Power and Explosiveness: If you’re looking to improve your lower body power and explosiveness, improving things like sprints and jumps, then the weightlifting movements are a great choice. Think of it as a way to combine the benefits of quick movements like squat jumps with the benefits of weighted elements like squats.
Athleticism: Weightlifting builds great body awareness, including the ability to quickly extend at the hips and knees, only to then reverse direction and quickly flex at those same joints. Think sprint starts and changes of direction.
Mobility: To perform a snatch you have to be able to hit a bottom position overhead squat with weight overhead. That requires impressive levels of ankle, hip, thoracic spine and shoulder mobility.
Plus, I think another major benefit is the enjoyment and love of the sport itself. If you’re someone who likes working hard to master a skill, or someone that loves being in the gym and wants a way to put their skill and strength to the test, then weightlifting could be a great fit for you.
Olympic Weightlifting Rules and Basic Format
Plenty of people train the weightlifting movements simply for enjoyment, or for the benefits we just mentioned. But for those that want to compete, there’s a basic format and a few rules they have to follow.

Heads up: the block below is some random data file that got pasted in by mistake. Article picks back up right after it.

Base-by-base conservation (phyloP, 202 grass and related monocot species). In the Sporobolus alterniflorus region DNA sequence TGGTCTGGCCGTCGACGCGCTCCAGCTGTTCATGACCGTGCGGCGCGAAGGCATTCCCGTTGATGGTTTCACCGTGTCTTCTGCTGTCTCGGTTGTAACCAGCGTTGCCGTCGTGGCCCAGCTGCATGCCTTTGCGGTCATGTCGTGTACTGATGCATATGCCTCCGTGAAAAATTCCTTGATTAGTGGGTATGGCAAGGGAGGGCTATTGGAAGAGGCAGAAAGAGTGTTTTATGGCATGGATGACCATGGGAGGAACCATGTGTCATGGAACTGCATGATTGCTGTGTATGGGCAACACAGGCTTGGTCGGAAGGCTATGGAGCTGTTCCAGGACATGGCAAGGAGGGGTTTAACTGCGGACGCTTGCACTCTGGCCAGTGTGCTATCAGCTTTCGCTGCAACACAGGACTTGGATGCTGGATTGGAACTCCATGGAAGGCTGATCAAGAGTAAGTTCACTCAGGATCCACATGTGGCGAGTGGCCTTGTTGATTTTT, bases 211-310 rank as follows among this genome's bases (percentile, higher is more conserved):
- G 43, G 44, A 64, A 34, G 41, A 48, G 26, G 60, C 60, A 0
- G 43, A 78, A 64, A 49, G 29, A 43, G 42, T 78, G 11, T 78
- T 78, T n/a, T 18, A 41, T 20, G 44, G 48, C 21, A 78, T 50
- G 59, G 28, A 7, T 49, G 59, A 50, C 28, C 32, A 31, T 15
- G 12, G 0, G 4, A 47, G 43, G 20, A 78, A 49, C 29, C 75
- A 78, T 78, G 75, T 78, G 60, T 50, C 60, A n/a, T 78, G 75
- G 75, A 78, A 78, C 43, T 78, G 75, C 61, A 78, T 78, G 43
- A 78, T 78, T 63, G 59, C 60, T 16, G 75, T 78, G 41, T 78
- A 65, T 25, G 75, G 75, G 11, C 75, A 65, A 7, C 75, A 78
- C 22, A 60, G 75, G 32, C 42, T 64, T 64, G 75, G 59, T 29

Each lifter is given 6 attempts in total, 3 attempts at the snatch, and 3 attempts at the clean and jerk.
The goal for each lifter is to lift the most amount of weight possible, with medals being awarded for the heaviest snatch, heaviest clean & jerk, and heaviest total (snatch + clean & jerk added together)
The competition runs using a ‘raising bar,’ so all competitors lift on the same barbell, and the weight only ever increases throughout the competition. This makes selecting your weights carefully an important part of the process.
Once called to the platform, the lifter will have 1 minute to initiate their lift.
The lifter must perform the lift within certain technical parameters, for example, when catching the barbell overhead, their arms cannot bend and re-straighten, this would be a ‘press-out’ and wouldn’t count. (Full guidance can be found here)
Similarly, when lowering the barbell, the lifter must wait for the judges to give the down signal before lowering the bar.
Is Olympic Weightlifting Good For Building Muscle?
No, but also yes.
I know that sounds ambiguous but hear me out.
Practically, weightlifting isn’t great for building muscle, the reps are too low, the time under tension is too low and since you drop the bar there’s no eccentric component. Plus, there’s just no sensible way to get a good ‘pump’ doing cleans.